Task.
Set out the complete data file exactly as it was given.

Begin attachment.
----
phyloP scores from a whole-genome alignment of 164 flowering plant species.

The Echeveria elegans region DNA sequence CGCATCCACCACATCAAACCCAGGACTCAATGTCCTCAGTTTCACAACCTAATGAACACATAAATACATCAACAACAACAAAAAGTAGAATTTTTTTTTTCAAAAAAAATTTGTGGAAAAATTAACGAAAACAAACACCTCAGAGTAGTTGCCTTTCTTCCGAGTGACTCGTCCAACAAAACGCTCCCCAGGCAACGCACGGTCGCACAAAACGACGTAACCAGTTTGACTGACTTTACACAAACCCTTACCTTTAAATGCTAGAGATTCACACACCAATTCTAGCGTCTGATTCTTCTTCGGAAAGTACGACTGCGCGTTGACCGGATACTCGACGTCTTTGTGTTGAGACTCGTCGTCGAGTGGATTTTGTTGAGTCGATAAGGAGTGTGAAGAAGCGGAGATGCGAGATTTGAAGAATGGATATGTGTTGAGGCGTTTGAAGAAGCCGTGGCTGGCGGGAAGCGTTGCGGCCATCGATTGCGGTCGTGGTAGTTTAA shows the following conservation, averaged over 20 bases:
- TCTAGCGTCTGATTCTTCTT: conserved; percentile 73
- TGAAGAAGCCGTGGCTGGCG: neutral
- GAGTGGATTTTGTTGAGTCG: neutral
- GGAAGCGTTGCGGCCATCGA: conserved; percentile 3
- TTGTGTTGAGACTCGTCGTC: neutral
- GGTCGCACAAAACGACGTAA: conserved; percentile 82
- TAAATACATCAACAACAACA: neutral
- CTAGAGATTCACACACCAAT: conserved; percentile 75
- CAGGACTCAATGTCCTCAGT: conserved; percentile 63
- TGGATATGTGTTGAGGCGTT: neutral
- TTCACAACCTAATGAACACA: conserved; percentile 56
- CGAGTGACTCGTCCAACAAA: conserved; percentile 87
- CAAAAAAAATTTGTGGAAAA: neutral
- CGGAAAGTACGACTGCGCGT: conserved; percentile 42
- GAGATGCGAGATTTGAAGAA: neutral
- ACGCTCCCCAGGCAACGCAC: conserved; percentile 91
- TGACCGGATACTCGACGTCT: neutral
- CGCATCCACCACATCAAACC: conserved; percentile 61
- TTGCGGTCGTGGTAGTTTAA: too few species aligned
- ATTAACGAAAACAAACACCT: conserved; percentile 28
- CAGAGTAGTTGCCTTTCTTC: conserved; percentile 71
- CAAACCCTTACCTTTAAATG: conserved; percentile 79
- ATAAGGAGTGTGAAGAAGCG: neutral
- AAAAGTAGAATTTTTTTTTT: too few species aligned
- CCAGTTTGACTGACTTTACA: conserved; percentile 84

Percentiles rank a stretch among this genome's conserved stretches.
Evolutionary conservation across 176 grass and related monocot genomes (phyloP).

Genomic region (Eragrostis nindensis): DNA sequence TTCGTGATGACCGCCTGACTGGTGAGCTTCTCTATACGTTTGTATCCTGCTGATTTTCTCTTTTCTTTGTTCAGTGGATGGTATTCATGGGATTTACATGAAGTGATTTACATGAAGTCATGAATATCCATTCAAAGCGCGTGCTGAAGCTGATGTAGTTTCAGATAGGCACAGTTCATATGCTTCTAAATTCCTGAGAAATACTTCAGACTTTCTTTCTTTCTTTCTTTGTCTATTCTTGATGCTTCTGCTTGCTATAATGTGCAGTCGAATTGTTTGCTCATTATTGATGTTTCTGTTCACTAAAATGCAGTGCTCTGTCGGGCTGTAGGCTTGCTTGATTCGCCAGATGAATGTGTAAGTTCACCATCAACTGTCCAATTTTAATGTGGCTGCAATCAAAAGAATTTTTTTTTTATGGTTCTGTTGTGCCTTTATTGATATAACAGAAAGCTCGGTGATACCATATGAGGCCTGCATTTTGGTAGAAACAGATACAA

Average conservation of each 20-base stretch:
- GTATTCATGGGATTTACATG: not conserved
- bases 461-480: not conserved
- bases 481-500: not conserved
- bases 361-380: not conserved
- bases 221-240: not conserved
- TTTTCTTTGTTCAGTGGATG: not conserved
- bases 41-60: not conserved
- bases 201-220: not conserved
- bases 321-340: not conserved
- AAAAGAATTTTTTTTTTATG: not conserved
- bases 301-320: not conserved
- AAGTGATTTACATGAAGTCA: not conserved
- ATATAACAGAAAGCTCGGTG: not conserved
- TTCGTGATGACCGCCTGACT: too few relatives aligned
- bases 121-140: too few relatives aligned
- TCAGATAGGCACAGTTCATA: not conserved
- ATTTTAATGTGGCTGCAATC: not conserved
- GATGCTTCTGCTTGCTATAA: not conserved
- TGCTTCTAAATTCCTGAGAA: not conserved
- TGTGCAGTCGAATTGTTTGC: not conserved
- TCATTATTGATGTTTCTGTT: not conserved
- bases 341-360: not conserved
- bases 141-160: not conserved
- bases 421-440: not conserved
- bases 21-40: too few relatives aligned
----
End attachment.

phyloP scores from a whole-genome alignment of 164 flowering plant species.

The Echeveria elegans region DNA sequence CGCATCCACCACATCAAACCCAGGACTCAATGTCCTCAGTTTCACAACCTAATGAACACATAAATACATCAACAACAACAAAAAGTAGAATTTTTTTTTTCAAAAAAAATTTGTGGAAAAATTAACGAAAACAAACACCTCAGAGTAGTTGCCTTTCTTCCGAGTGACTCGTCCAACAAAACGCTCCCCAGGCAACGCACGGTCGCACAAAACGACGTAACCAGTTTGACTGACTTTACACAAACCCTTACCTTTAAATGCTAGAGATTCACACACCAATTCTAGCGTCTGATTCTTCTTCGGAAAGTACGACTGCGCGTTGACCGGATACTCGACGTCTTTGTGTTGAGACTCGTCGTCGAGTGGATTTTGTTGAGTCGATAAGGAGTGTGAAGAAGCGGAGATGCGAGATTTGAAGAATGGATATGTGTTGAGGCGTTTGAAGAAGCCGTGGCTGGCGGGAAGCGTTGCGGCCATCGATTGCGGTCGTGGTAGTTTAA shows the following conservation, averaged over 20 bases:
- TCTAGCGTCTGATTCTTCTT: conserved; percentile 73
- TGAAGAAGCCGTGGCTGGCG: neutral
- GAGTGGATTTTGTTGAGTCG: neutral
- GGAAGCGTTGCGGCCATCGA: conserved; percentile 3
- TTGTGTTGAGACTCGTCGTC: neutral
- GGTCGCACAAAACGACGTAA: conserved; percentile 82
- TAAATACATCAACAACAACA: neutral
- CTAGAGATTCACACACCAAT: conserved; percentile 75
- CAGGACTCAATGTCCTCAGT: conserved; percentile 63
- TGGATATGTGTTGAGGCGTT: neutral
- TTCACAACCTAATGAACACA: conserved; percentile 56
- CGAGTGACTCGTCCAACAAA: conserved; percentile 87
- CAAAAAAAATTTGTGGAAAA: neutral
- CGGAAAGTACGACTGCGCGT: conserved; percentile 42
- GAGATGCGAGATTTGAAGAA: neutral
- ACGCTCCCCAGGCAACGCAC: conserved; percentile 91
- TGACCGGATACTCGACGTCT: neutral
- CGCATCCACCACATCAAACC: conserved; percentile 61
- TTGCGGTCGTGGTAGTTTAA: too few species aligned
- ATTAACGAAAACAAACACCT: conserved; percentile 28
- CAGAGTAGTTGCCTTTCTTC: conserved; percentile 71
- CAAACCCTTACCTTTAAATG: conserved; percentile 79
- ATAAGGAGTGTGAAGAAGCG: neutral
- AAAAGTAGAATTTTTTTTTT: too few species aligned
- CCAGTTTGACTGACTTTACA: conserved; percentile 84

Percentiles rank a stretch among this genome's conserved stretches.
Evolutionary conservation across 176 grass and related monocot genomes (phyloP).

Genomic region (Eragrostis nindensis): DNA sequence TTCGTGATGACCGCCTGACTGGTGAGCTTCTCTATACGTTTGTATCCTGCTGATTTTCTCTTTTCTTTGTTCAGTGGATGGTATTCATGGGATTTACATGAAGTGATTTACATGAAGTCATGAATATCCATTCAAAGCGCGTGCTGAAGCTGATGTAGTTTCAGATAGGCACAGTTCATATGCTTCTAAATTCCTGAGAAATACTTCAGACTTTCTTTCTTTCTTTCTTTGTCTATTCTTGATGCTTCTGCTTGCTATAATGTGCAGTCGAATTGTTTGCTCATTATTGATGTTTCTGTTCACTAAAATGCAGTGCTCTGTCGGGCTGTAGGCTTGCTTGATTCGCCAGATGAATGTGTAAGTTCACCATCAACTGTCCAATTTTAATGTGGCTGCAATCAAAAGAATTTTTTTTTTATGGTTCTGTTGTGCCTTTATTGATATAACAGAAAGCTCGGTGATACCATATGAGGCCTGCATTTTGGTAGAAACAGATACAA

Average conservation of each 20-base stretch:
- GTATTCATGGGATTTACATG: not conserved
- bases 461-480: not conserved
- bases 481-500: not conserved
- bases 361-380: not conserved
- bases 221-240: not conserved
- TTTTCTTTGTTCAGTGGATG: not conserved
- bases 41-60: not conserved
- bases 201-220: not conserved
- bases 321-340: not conserved
- AAAAGAATTTTTTTTTTATG: not conserved
- bases 301-320: not conserved
- AAGTGATTTACATGAAGTCA: not conserved
- ATATAACAGAAAGCTCGGTG: not conserved
- TTCGTGATGACCGCCTGACT: too few relatives aligned
- bases 121-140: too few relatives aligned
- TCAGATAGGCACAGTTCATA: not conserved
- ATTTTAATGTGGCTGCAATC: not conserved
- GATGCTTCTGCTTGCTATAA: not conserved
- TGCTTCTAAATTCCTGAGAA: not conserved
- TGTGCAGTCGAATTGTTTGC: not conserved
- TCATTATTGATGTTTCTGTT: not conserved
- bases 341-360: not conserved
- bases 141-160: not conserved
- bases 421-440: not conserved
- bases 21-40: too few relatives aligned